Last week, California lawmakers returned to Sacramento to begin an eight-month legislative session, continuing discussions about key initiatives including COVID-19 regulations, housing, climate change, healthcare, and the state’s second consecutive massive budget surplus.
Not only will COVID-19 be a topic of debate, it will also affect how the session is conducted. With the ongoing surge of the omicron variant, seating for the press and public will be limited and masks and social distancing will be required. Meetings will be livestreamed and legislative staffers will have greater flexibility to work from home until at least mid-February.
On January 10, Governor Newsom unveiled his $286.4B state budget proposal – the California Blueprint. With a $45.7 billion surplus, the California Blueprint includes $34.6 billion in reserves and continues to pay down long-term retirement debts. It also prioritizes one-time spending over ongoing, allocating 86 percent of discretionary general funds to one-time spending. There are five key focus areas: (1) Covid*, (2) Climate Crisis, (3) Homelessness, (4) Cost of Living, and (5) Public Safety. The budget requires legislative approval.
Relevant Highlights include:
- (Covid-19) $2.7 billion to ramp up vaccines, boosters, statewide testing, and increase medical personnel to meet potential surges.
- Create Universal Access to Healthcare Coverage: Governor Newsom’s Blueprint will make California the first state in the nation to offer universal access to healthcare coverage for all state residents, regardless of immigration status. Beginning January 1, 2024, Medi-Cal will be expanded to all income-eligible Californians.
Lawmakers will explore a full-scale restructuring of the state’s healthcare system, creating a single-payer system known as CalCare in order to guarantee medical coverage to every resident. However, to accomplish this, they will have to generate billions through new taxes.
Assembly bill 1400 passed its first hurdle during a contentious health committee hearing on Jan. 11, but did not include details about a funding source. Exactly how much the proposal would cost is still unknown. A legislative bill analysis found that $163 billion in proposed new taxes would not cover the total program cost, which is estimated to be closer to $222 billion per year, not including potential cost savings from streamlined services.
Opponents question how CalCare would work and believe it could be detrimental to the state’s employment, economy, and quality of healthcare delivery. Supporters argue it represents a catalyst for change and that the proposed new taxes will total less than what employers and Californians currently pay for private insurance.
Office of Health Care Affordability
Legislators are expected to revisit the proposed Office of Health Care Affordability. Last year, California lawmakers passed AB 1130 to establish the office through a one-time spending plan of $30 million.
The office is intended to increase healthcare price and quality transparency, develop specific strategies and cost targets for different healthcare sectors, and impose financial consequences on healthcare entities that fail to meet these targets.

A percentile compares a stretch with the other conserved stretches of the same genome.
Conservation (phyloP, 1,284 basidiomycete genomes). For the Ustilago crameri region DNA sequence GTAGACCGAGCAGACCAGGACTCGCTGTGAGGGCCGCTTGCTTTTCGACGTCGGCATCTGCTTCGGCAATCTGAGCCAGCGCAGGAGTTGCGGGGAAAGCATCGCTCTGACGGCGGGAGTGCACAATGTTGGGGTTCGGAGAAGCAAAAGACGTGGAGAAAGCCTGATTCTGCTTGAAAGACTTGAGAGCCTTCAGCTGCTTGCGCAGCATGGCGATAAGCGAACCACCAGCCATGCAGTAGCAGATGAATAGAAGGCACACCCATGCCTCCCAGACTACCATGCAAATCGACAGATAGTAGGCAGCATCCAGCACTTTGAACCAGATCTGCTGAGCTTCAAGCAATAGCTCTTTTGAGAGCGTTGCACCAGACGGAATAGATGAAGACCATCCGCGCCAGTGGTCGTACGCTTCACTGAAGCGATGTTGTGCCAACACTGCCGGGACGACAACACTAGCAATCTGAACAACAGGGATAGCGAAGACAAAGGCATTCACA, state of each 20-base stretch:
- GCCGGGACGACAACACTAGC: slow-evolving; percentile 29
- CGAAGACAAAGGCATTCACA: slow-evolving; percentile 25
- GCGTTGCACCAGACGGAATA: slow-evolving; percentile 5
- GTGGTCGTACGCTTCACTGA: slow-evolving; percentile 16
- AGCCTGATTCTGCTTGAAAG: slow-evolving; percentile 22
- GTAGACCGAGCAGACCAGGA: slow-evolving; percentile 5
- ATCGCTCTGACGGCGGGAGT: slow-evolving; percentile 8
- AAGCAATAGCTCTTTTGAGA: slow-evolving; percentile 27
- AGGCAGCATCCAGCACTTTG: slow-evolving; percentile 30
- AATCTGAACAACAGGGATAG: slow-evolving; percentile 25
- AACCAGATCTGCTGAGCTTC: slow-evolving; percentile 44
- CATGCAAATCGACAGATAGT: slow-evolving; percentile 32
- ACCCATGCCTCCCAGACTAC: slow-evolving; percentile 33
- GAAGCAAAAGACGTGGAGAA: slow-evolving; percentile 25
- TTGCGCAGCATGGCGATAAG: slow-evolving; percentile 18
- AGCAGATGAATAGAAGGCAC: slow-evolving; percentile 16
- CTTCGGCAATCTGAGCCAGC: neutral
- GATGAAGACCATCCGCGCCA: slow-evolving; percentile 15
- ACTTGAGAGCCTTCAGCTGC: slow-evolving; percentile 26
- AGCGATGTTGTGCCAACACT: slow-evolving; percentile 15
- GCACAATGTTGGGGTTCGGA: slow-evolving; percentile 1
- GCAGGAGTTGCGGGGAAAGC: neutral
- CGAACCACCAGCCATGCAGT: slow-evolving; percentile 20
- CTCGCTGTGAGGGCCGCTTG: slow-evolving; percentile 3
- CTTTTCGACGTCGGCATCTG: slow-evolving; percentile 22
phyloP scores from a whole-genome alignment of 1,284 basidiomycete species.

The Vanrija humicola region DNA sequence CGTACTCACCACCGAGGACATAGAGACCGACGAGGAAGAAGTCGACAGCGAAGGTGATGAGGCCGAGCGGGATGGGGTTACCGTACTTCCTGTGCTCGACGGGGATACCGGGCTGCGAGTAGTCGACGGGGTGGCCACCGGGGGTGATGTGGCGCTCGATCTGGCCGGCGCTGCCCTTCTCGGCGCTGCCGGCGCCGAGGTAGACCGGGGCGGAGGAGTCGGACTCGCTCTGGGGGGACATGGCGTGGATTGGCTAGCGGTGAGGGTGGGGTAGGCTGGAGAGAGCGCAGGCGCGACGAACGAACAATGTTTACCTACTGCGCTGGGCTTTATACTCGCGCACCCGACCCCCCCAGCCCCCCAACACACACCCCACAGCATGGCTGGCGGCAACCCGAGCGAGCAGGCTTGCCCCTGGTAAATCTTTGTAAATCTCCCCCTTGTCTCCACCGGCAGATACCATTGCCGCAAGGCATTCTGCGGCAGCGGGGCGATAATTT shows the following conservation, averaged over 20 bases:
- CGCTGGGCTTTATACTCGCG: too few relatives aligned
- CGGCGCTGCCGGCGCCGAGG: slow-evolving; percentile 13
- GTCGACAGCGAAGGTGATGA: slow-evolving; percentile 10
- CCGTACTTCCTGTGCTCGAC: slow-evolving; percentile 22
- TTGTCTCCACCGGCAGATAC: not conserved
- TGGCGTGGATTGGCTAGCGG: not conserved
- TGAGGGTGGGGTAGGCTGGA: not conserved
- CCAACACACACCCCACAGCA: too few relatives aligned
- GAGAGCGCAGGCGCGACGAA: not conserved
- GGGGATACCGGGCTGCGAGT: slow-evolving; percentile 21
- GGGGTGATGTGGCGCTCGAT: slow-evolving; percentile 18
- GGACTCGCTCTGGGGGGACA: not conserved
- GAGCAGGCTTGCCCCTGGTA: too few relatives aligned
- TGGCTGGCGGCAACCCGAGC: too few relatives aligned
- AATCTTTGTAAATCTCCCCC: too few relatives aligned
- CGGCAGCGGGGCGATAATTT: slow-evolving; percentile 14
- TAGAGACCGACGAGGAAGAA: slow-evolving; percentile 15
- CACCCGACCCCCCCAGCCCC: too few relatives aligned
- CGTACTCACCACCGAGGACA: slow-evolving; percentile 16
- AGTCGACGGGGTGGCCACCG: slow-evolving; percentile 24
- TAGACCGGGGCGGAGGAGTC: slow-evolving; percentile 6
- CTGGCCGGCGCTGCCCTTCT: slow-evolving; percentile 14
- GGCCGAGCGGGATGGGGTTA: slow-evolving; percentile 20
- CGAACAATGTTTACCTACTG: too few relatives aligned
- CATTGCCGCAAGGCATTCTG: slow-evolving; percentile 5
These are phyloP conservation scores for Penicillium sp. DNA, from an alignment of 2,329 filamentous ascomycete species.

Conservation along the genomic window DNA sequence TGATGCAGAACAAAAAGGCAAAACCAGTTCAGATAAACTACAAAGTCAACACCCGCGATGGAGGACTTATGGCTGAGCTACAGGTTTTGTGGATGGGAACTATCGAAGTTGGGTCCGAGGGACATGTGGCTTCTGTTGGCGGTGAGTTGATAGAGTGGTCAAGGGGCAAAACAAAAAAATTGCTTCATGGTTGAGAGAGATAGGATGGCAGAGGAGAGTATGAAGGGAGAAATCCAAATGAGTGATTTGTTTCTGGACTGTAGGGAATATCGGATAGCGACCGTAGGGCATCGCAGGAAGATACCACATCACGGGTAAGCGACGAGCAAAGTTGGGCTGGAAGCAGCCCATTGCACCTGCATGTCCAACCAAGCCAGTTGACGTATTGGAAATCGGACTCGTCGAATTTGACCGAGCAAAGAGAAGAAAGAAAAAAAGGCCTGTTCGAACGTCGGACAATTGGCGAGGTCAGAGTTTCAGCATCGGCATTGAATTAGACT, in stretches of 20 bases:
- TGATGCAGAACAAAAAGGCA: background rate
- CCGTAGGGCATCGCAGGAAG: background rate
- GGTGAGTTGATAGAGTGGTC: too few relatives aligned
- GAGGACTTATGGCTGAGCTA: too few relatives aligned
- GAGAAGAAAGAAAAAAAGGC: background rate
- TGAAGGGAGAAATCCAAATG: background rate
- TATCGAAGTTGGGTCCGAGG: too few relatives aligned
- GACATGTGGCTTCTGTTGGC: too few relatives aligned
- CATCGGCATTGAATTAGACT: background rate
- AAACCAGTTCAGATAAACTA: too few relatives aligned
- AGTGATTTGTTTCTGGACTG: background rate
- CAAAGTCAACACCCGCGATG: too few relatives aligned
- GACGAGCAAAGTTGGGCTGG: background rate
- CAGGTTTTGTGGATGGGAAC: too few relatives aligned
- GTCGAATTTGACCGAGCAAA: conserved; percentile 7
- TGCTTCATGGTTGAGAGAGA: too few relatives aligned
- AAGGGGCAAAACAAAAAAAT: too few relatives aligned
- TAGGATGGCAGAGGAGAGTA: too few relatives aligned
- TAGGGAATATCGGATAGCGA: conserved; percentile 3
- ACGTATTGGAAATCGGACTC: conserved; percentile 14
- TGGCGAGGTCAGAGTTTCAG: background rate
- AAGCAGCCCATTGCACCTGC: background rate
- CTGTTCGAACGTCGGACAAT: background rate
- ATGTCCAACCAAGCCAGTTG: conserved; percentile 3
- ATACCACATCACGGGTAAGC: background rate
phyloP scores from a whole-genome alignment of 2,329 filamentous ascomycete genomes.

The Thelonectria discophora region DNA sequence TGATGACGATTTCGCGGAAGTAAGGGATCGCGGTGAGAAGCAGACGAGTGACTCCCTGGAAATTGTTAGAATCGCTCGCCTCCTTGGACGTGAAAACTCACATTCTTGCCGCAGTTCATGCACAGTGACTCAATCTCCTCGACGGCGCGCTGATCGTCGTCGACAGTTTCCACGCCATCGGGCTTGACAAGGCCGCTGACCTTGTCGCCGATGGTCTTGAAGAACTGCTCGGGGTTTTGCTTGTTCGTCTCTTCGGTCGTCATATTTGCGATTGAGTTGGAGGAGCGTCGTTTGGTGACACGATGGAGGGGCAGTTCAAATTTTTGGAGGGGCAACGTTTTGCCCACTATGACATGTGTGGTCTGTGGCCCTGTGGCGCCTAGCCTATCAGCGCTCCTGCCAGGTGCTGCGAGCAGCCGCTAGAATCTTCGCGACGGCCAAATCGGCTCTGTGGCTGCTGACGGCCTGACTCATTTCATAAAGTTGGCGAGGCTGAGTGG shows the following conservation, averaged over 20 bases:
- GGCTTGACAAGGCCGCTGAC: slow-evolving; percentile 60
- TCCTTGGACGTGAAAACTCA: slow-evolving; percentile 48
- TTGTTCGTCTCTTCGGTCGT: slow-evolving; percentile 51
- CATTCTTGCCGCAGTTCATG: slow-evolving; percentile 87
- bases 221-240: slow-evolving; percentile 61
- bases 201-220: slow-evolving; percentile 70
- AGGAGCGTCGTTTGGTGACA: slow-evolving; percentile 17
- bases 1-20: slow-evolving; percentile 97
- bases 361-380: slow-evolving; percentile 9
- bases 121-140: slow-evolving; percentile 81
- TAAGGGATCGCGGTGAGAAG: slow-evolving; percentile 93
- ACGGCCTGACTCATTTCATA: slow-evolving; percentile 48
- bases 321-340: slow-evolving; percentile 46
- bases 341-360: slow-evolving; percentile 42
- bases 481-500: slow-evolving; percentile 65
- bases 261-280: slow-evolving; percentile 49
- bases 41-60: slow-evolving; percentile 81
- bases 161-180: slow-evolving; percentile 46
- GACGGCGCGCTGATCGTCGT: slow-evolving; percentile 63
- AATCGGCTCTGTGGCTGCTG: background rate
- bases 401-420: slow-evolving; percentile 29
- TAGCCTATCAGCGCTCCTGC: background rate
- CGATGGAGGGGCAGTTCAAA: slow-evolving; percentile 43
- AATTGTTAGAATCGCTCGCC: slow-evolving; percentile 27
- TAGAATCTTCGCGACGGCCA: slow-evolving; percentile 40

Governor Newsom originally proposed establishment of an Office of Health Care Affordability in his January 2020 budget, but the plan was subsequently withdrawn after the onset of the COVID-19 pandemic. Newsom’s 2022-2023 budget includes a reappropriation of $30 million for this plan.
Months after Governor Newsom survived a recall election, State Senator Josh Newman (D-Fullerton) introduced a proposal to change California’s recall process. Sen. Newman’s proposed constitutional amendment, SCA 6, would automatically replace a recalled governor with the person serving as lieutenant governor, and would empower the governor to appoint individuals to replace other recalled constitutional officers, with legislative confirmation. A recalled state legislator would be replaced through a special election. California is one of 19 states with a recall process, but is only one of just two states that asks voters who should replace the recalled official on the same ballot as the recall question itself.
Changing the state Constitution would require a two-thirds vote in both houses of the Legislature and, if passed there, approval by California voters.
Governor Newsom and his staff are working with the state’s attorney general and legislative leadership to pass legislation allowing private citizens to enforce California’s ban on assault weapons. At the end of the 2021 legislative session, gun control became a hot item for the governor after a federal judge ruled the state’s ban on assault weapons unconstitutional. The ban remained in place as the state appealed.
In pushing for the legislation, the governor is looking to the approach used by Texas lawmakers to block most abortions, seeking to add the threat of private lawsuits to keep weapons off streets. The governor designated Attorney General Rob Bonta to draft a bill modeled after the Texas abortion law, crafting legislation that would allow private citizens to sue anyone who manufactures, distributes, or sells illegal assault weapons or “ghost guns.”
The Legislature would have to approve the gun proposal during the upcoming session in order for it to become law.